The Indian variant is now dominant in more than two thirds of England's local authorities, and has spread to 85 per cent of the country, according to the latest surveillance data from Britain's leading centre for tracking the virus the Sanger Institute

The Indian variant is now dominant in more than two thirds of England’s local authorities, and has spread to 85 per cent of the country, according to the latest surveillance data from Britain’s leading centre for tracking the virus the Sanger Institute

Rishi Sunak could reluctantly accept an extension to lockdown – but for no longer than 'a week or two'. But The Guardian today reported he would be prepared to wait up to four weeks. He is pictured at Oswald's Club in London last night

Michael Gove has said he would 'bet on a relaxation' of the coronavirus rules on June 21 - if he were a 'betting man'

Rishi Sunak (left, pictured at Oswald’s club in London last night) could reluctantly accept an extension to lockdown of ‘a week or two’ following calls to delay the final stage of the roadmap out of lockdown. Michael Gove (right) has said he would ‘bet on a relaxation’ of the coronavirus rules on June 21 – if he were a ‘betting man’

All over-50s could be fully vaccinated by July 1st – two weeks after ‘freedom day’ 

All over-50s in England could be fully protected against Covid by July 1 — nearly two weeks after 'freedom day on June 21 — but it will take until September for all adults to have had two jabs, MailOnline analysis can reveal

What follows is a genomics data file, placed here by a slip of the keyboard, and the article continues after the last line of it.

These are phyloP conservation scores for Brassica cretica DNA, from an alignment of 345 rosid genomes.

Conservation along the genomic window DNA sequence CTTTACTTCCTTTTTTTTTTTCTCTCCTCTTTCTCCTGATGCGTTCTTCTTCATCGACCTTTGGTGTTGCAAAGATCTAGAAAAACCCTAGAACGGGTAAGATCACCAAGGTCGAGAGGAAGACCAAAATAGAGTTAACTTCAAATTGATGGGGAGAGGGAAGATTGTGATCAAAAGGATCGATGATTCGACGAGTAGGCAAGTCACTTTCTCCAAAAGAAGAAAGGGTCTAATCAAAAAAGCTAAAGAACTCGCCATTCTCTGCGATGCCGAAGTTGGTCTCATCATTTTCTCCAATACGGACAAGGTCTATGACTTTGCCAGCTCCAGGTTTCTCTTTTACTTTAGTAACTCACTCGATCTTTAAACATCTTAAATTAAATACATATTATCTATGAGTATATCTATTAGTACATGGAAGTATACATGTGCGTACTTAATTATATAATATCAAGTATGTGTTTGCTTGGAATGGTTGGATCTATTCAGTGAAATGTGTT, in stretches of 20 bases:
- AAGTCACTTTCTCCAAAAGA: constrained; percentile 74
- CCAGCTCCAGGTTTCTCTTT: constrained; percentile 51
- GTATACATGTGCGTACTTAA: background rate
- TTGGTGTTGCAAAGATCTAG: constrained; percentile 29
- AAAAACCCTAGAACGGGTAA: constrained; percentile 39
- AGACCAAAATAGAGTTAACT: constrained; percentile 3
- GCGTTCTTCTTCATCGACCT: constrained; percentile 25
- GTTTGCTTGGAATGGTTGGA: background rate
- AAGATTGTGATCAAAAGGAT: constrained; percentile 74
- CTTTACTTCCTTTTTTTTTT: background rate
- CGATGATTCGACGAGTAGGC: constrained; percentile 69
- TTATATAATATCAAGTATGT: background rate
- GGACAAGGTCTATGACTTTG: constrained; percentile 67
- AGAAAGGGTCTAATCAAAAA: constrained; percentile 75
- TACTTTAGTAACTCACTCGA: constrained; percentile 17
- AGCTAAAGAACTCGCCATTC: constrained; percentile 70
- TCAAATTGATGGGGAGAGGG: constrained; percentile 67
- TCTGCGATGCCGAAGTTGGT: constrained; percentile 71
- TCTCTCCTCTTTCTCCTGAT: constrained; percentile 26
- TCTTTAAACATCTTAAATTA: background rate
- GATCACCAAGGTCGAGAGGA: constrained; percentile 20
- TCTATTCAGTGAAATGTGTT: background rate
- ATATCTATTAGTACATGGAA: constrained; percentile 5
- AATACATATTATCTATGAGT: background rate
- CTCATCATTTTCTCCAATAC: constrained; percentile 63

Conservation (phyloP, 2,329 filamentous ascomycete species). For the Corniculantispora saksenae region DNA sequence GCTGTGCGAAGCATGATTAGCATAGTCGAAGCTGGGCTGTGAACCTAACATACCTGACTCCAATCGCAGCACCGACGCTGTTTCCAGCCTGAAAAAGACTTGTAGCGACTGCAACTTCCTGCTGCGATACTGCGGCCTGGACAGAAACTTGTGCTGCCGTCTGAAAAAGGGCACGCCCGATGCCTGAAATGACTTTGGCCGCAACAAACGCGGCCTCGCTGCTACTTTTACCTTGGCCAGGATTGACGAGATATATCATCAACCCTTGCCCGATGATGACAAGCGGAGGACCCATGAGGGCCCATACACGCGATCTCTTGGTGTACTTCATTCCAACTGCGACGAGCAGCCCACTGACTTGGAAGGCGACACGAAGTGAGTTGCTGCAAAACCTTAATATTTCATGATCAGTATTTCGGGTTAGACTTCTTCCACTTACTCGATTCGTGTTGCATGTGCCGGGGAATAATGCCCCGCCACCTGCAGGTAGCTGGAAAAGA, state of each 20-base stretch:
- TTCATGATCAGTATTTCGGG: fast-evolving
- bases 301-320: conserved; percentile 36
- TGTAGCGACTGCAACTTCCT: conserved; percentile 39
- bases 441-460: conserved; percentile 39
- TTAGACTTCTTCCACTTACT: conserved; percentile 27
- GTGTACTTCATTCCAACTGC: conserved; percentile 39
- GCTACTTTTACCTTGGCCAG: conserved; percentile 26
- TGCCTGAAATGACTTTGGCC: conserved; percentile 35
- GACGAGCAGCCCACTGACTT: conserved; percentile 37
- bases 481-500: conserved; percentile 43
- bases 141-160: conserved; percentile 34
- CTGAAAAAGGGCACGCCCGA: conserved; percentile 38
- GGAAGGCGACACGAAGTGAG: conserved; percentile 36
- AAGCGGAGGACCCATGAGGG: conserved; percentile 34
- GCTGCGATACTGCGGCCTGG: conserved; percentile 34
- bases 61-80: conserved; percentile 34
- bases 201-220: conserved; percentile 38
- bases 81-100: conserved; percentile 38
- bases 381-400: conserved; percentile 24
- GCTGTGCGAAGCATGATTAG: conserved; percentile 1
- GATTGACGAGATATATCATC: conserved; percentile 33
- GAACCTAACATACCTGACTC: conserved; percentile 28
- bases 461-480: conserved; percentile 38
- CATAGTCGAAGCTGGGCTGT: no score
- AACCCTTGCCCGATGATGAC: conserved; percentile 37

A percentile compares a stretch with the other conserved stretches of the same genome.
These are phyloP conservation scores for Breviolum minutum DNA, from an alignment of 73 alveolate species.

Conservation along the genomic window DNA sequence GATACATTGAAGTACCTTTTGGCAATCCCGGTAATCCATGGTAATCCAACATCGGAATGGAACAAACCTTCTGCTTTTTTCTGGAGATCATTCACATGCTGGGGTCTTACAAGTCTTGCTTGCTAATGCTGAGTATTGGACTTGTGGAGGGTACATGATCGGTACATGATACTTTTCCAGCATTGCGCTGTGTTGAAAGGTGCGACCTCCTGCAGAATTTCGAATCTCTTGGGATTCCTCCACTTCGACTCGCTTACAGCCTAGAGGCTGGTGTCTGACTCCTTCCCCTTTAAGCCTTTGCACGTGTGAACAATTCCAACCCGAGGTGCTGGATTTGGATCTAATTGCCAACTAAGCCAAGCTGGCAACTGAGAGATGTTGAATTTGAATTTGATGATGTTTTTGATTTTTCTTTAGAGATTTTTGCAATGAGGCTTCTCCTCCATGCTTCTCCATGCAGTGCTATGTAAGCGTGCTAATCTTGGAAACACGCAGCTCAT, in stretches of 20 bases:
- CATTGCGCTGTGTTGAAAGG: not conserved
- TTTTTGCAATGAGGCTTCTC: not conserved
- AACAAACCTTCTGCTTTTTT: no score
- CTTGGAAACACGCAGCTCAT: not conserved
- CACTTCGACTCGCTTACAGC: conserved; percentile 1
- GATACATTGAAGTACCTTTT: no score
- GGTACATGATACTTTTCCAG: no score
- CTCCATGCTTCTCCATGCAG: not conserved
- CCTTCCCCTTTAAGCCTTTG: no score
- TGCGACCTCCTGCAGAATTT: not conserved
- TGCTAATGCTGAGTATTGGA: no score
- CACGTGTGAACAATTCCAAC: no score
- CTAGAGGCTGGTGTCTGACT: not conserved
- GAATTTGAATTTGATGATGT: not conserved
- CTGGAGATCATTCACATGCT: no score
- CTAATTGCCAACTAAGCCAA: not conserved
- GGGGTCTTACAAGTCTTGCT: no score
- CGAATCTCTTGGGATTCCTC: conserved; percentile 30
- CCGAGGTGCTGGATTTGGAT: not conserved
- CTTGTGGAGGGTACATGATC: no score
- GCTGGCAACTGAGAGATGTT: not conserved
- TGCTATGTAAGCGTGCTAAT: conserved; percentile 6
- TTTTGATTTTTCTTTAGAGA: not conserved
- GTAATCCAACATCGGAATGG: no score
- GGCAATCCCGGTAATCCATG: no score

All over-50s in England could be fully protected against Covid by July 1 — nearly two weeks after ‘freedom day on June 21 — but it will take until September for all adults to have had two jabs, MailOnline analysis can reveal

All over-50s in England could be fully protected against Covid by July 1 — nearly two weeks after ‘freedom day on June 21 — but it will take until September for all adults to have had two jabs, MailOnline analysis can reveal.

The figures will boost calls for the Government to delay opening up all restrictions on June 21 for a fortnight in order to ensure the most vulnerable members of society have all had time for both doses to have had an effect.

And it comes amid claims that science chiefs Professor Chris Whitty and Sir Patrick Vallance have spooked No10 into pushing back plans for June 21’s ‘Freedom Day’ total unlocking citing fears of a third wave.

Experts say the vaccine forecast supports the case for a delay in reopening because one dose of vaccine can be as little as 30 per cent effective against the Indian coronavirus variant that is now dominant in the UK.

Cases are currently rising by around 40 per cent a week and new infections will be well above 15,000 a day by June 21, although it remains to be seen if the full vaccination of older Britons will keep hospital occupancy low.

But opponents of a postponement believe the vaccines have successfully broken the link between cases and hospitalisations, and argue the economic cost of a delay would be greater than that caused by a third wave this summer.

MailOnline analysis of official figures shows all people aged 50 and above could all of had their second vaccine dose by June 17, with a full immune response coming two weeks later.

But over-16s will not have received by their final inoculation until September 14, fueling concerns a surge in Covid infections caused by the Indian variant will result in a spike in deaths and hospitalisations among the unvaccinated.